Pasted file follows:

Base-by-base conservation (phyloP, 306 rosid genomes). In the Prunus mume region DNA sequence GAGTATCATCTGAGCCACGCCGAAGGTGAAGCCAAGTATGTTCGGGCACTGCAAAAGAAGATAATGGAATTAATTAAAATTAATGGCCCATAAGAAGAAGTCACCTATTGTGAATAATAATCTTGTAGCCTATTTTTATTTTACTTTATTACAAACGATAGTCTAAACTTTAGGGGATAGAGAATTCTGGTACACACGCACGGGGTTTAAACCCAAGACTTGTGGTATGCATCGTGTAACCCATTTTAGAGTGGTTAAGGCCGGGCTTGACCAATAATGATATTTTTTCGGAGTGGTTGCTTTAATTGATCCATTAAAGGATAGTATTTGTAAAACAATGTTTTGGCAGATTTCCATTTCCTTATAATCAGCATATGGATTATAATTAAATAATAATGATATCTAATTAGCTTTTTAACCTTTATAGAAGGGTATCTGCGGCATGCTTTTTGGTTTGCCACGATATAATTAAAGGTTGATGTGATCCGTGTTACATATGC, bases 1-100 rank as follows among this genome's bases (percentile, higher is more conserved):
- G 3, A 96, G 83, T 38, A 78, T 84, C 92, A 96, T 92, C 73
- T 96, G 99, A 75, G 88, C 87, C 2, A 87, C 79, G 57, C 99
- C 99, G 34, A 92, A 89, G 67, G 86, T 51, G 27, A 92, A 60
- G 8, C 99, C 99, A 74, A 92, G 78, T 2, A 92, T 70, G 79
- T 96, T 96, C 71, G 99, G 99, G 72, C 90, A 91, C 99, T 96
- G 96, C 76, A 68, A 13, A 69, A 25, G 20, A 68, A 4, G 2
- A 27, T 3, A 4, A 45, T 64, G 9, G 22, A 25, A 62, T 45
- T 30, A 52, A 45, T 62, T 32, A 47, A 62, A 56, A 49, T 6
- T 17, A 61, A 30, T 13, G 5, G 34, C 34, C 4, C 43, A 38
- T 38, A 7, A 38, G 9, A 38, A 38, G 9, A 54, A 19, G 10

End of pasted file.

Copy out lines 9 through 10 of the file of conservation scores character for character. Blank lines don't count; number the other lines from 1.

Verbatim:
- T 30, A 52, A 45, T 62, T 32, A 47, A 62, A 56, A 49, T 6
- T 17, A 61, A 30, T 13, G 5, G 34, C 34, C 4, C 43, A 38